William Temple

On fortune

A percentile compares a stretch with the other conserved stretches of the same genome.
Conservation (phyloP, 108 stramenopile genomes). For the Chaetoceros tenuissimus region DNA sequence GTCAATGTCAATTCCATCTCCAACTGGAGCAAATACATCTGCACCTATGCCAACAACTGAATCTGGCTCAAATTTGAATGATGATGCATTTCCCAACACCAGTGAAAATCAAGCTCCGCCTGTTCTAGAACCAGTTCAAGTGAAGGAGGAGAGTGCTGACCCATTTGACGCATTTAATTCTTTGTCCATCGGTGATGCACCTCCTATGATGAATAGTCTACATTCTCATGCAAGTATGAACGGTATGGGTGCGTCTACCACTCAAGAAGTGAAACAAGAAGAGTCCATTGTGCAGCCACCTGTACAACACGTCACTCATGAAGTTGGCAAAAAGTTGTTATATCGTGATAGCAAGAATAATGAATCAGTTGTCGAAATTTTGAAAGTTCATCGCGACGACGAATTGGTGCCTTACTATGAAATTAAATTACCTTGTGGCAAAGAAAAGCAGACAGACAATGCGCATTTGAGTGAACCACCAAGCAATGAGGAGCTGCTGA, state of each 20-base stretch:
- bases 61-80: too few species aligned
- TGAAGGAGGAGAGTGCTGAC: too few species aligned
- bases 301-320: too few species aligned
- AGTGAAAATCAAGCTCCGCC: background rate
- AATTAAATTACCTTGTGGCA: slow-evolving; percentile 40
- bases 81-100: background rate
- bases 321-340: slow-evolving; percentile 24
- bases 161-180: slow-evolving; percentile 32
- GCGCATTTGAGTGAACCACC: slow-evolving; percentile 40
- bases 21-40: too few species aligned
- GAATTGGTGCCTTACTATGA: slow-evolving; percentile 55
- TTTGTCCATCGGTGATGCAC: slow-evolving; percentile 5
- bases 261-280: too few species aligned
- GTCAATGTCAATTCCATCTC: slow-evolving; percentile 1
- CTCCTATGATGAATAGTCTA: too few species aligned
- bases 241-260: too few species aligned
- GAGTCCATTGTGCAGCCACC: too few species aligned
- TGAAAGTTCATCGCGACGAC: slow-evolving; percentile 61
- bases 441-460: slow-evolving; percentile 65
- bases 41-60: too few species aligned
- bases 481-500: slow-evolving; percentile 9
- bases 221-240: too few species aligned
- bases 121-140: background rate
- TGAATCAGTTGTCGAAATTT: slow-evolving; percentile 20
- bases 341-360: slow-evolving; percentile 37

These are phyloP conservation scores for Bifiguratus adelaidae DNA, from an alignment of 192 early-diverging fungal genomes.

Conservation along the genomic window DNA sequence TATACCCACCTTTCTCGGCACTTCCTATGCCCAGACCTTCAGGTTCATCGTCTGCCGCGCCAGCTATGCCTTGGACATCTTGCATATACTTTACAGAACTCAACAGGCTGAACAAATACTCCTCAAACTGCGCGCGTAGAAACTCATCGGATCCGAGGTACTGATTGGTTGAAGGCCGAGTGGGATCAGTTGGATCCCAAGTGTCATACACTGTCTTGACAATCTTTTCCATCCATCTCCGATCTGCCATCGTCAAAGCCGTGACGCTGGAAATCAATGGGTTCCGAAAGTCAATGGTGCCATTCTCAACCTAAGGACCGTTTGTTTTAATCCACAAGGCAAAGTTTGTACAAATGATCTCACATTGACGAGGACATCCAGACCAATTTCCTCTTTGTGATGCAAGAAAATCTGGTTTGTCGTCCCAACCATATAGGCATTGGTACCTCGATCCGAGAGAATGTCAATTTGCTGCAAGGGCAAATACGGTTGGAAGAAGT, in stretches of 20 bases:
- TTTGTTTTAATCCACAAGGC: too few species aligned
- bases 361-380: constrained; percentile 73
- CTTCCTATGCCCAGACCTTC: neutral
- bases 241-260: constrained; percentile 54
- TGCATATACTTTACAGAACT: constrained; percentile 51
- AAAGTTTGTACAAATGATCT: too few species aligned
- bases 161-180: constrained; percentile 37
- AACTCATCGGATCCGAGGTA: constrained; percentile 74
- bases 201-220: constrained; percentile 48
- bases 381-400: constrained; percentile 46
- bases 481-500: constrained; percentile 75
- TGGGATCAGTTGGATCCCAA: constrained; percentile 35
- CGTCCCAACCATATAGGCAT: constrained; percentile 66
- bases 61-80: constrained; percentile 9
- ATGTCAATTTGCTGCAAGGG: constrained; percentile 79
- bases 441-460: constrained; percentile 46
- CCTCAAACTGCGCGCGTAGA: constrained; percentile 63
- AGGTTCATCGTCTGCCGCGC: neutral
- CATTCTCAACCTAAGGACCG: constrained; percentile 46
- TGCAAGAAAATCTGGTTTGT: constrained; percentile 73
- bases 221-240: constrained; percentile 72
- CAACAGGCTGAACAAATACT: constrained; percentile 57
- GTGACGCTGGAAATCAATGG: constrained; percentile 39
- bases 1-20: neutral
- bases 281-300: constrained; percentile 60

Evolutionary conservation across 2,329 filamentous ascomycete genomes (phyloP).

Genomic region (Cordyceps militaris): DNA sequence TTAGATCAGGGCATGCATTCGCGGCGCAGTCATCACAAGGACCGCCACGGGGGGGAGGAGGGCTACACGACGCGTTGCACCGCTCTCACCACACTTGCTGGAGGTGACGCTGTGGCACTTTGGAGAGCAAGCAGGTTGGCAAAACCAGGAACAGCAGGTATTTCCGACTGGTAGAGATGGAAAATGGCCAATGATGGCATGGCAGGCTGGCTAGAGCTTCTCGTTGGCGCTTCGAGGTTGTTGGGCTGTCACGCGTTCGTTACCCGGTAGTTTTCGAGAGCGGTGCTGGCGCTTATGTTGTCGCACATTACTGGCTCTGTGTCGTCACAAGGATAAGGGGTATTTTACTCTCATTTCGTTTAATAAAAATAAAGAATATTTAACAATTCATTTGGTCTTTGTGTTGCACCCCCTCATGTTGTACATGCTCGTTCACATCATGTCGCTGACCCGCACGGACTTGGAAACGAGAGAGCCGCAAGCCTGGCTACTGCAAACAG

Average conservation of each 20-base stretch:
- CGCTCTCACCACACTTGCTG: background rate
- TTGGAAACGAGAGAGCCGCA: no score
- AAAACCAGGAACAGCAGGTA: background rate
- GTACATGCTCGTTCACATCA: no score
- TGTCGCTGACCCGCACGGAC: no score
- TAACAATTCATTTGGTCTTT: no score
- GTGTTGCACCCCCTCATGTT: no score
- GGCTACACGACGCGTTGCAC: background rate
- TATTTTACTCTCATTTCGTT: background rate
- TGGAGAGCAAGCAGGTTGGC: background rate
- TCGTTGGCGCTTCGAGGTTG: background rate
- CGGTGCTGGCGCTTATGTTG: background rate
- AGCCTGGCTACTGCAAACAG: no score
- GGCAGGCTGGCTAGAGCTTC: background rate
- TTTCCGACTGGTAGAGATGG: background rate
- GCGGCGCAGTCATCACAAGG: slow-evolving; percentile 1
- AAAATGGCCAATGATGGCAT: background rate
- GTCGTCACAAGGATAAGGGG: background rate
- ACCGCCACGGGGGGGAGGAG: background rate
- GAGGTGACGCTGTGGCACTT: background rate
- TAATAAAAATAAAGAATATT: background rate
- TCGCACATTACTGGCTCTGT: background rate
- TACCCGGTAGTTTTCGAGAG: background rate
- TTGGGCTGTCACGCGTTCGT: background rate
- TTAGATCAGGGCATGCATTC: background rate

Selection from essays “Written in his Youth at Brussels”